Survey reveals kids crave more fun in youth sports
Contributed by i9 Sports
TAMPA BAY, Fla. -- Our local youth sports leagues, coaches, and parents need to have a serious timeout to think about how they can bring fun back to youth athletic programs.
In a new national survey of children, ages 8-14, who play team sports:
•84 percent say they sometimes wish they had more fun when playing youth sports.
•84 percent say at one time they quit a team or wanted to quit.
So why is this the case? The children were asked.
•47 percent say because “it wasn’t any fun.”
•29 percent say some teammates were mean.
•23 percent say there were too many practices that interfered with other activities.
•31 percent wished adults weren’t watching their games -- mostly because adults yell too much, are too distracting, make players nervous, and put pressure on them to play better and win.
The survey of 300 children was commissioned by the nonprofit arm of i9 Sports, the nation’s first and fastest growing youth sports franchise.
The survey also reveals that when asked their No. 1 reason for playing sports, 56 percent say, “to have fun.” When asked how they feel if their team loses, 63 percent say they still have fun. Still, 42 percent of children surveyed would rather play video games than play sports.
Why video games instead of sports? According to the survey, 74 percent of those who chose video games say gaming is more fun than playing sports, 28 percent say sports can be too competitive, 20 percent say their coach doesn’t let them play as much as they want to so they’d rather play a video game, and 17 percent say they feel too much pressure to win. One in five children has witnessed a physical fight between players, 59 percent have seen a verbal fight between players, and 36 percent have seen a verbal fight between parents.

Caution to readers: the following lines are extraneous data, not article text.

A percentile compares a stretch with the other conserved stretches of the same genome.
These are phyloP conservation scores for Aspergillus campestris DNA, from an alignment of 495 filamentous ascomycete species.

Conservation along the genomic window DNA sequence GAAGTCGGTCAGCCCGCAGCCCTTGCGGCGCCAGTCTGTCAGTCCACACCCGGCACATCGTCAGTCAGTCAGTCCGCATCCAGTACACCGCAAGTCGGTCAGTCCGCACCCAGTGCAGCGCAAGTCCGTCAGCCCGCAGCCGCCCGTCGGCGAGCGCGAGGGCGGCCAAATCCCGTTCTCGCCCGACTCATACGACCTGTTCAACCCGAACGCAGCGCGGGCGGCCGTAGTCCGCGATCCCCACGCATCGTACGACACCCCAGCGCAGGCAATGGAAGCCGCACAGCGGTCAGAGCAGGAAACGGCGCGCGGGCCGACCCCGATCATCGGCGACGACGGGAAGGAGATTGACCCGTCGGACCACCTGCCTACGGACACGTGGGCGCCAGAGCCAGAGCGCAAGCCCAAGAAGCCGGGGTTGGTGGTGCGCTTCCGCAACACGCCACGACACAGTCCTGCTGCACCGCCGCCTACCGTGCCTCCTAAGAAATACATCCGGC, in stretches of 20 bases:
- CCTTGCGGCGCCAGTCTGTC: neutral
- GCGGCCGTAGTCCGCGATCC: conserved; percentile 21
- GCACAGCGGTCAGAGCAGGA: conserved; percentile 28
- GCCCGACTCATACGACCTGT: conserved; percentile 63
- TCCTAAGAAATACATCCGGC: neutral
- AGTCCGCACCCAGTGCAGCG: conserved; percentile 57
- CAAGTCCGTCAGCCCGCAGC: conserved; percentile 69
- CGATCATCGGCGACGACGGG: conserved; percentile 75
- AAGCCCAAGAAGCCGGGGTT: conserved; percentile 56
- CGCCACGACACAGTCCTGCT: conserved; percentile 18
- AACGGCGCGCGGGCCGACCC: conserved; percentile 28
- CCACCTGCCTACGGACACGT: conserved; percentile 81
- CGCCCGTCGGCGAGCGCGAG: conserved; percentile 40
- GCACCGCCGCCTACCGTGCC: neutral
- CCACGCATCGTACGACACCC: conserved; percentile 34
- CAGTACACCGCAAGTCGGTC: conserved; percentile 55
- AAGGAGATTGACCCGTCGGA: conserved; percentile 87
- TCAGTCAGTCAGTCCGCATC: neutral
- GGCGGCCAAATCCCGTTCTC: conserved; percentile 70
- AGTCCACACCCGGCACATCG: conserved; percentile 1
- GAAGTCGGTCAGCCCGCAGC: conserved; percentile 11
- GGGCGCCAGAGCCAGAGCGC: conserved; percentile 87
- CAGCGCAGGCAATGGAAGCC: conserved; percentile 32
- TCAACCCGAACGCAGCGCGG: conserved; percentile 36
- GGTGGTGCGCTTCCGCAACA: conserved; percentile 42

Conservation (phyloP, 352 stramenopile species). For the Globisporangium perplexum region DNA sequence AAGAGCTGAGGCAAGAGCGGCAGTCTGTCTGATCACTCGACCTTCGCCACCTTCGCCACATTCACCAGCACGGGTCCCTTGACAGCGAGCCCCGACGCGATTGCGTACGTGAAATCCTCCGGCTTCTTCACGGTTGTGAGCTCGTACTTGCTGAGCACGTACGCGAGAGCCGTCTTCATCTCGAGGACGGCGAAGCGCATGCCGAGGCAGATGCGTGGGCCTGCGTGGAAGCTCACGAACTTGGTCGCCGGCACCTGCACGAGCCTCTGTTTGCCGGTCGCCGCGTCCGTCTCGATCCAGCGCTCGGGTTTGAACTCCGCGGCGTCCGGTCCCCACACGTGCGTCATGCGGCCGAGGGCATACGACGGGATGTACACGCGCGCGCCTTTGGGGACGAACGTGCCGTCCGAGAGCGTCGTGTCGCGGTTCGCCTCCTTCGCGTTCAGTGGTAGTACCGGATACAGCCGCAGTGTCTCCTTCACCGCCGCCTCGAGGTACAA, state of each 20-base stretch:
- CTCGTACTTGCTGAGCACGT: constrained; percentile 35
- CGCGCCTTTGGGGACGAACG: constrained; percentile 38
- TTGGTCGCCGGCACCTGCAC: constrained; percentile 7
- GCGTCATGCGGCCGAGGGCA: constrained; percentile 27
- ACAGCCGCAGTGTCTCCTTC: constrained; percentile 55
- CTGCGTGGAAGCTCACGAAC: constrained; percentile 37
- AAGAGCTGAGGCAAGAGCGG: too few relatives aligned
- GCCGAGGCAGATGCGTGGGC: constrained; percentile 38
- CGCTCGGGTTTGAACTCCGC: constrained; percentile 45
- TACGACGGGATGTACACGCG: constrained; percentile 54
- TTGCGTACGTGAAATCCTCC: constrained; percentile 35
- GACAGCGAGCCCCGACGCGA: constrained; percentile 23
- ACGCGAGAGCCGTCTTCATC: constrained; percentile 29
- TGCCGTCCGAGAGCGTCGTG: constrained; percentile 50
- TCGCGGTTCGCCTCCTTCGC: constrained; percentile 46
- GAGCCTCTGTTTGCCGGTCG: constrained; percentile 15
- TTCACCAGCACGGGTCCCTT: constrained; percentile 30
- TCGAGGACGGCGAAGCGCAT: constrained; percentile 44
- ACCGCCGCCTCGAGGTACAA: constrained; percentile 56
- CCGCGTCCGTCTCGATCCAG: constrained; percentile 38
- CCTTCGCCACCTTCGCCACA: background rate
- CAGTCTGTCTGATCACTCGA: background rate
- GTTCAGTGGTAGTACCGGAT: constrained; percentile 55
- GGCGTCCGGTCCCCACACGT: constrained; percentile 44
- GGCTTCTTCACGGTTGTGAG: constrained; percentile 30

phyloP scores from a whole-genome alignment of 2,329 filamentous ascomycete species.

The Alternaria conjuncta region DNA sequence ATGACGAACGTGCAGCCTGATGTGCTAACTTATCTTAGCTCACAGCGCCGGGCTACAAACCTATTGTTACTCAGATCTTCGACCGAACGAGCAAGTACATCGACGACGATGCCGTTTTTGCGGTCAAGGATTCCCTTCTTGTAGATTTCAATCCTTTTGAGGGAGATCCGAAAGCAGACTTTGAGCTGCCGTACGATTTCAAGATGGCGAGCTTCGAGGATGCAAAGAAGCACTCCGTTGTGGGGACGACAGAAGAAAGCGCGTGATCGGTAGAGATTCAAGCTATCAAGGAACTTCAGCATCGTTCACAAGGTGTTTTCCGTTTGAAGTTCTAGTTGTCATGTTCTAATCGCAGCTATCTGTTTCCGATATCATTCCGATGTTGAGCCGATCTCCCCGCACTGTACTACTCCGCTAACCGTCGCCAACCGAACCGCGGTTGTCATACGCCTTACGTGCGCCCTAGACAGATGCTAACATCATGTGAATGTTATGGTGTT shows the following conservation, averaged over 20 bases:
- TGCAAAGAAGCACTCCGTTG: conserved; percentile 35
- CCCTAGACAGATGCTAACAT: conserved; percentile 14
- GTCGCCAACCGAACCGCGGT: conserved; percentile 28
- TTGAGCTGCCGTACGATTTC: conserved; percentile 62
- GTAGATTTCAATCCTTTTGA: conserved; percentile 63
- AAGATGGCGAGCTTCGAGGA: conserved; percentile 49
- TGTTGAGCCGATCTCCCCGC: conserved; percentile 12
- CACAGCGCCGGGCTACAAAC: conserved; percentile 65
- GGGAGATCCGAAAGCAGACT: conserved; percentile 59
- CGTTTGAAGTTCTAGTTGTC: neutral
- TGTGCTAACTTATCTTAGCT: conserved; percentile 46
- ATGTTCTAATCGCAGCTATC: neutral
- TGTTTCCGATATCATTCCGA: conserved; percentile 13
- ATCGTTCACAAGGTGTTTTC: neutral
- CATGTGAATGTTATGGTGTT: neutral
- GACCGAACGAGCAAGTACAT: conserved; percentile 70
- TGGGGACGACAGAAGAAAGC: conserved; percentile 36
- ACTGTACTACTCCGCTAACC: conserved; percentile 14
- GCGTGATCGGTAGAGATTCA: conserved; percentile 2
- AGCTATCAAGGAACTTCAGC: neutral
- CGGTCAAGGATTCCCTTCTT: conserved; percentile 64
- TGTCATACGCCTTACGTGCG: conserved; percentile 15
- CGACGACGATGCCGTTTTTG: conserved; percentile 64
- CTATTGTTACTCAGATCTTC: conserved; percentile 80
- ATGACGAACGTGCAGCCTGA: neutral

The survey discovered that 61 percent say they or their teammates have been called a “not so nice” name while playing sports. Those comments include “loser,” “midget,” “four eyes,” “you suck buffalo butt and throw like a girl,” “lazy and fat,” and “you suck and shouldn’t be on the team.” One child wrote, “One time I was called a slow poke and made fun of for running slow and a girl came up behind me while I was at the water fountain and pushed my head and I hit my head on the fountain.”
When asked who called them names, 69 percent say it was someone on the other team, 35 percent say it was a teammate, and 12 percent say it was someone else’s parent. One child wrote, “a teacher.” Another child wrote, “the team mom.”
“This survey clearly shows that America needs to re-evaluate youth sports which have become too cut throat and competitive and not much fun,” said Brian Sanders, COO and president of i9 Sports, with 500,000 members at 275 locations in 26 states. “We forget sports are teaching tools for life. Kids are learning behaviors picked up by teammates, coaches, and parents. We need to be better teachers. We need to let kids have fun.”
This online survey was done by a third party and commissioned by the non-profit arm of i9 Sports. Survey participants had no affiliation with i9 Sports. The survey included 300 respondents, 160 male and 140 female (ages 8-14).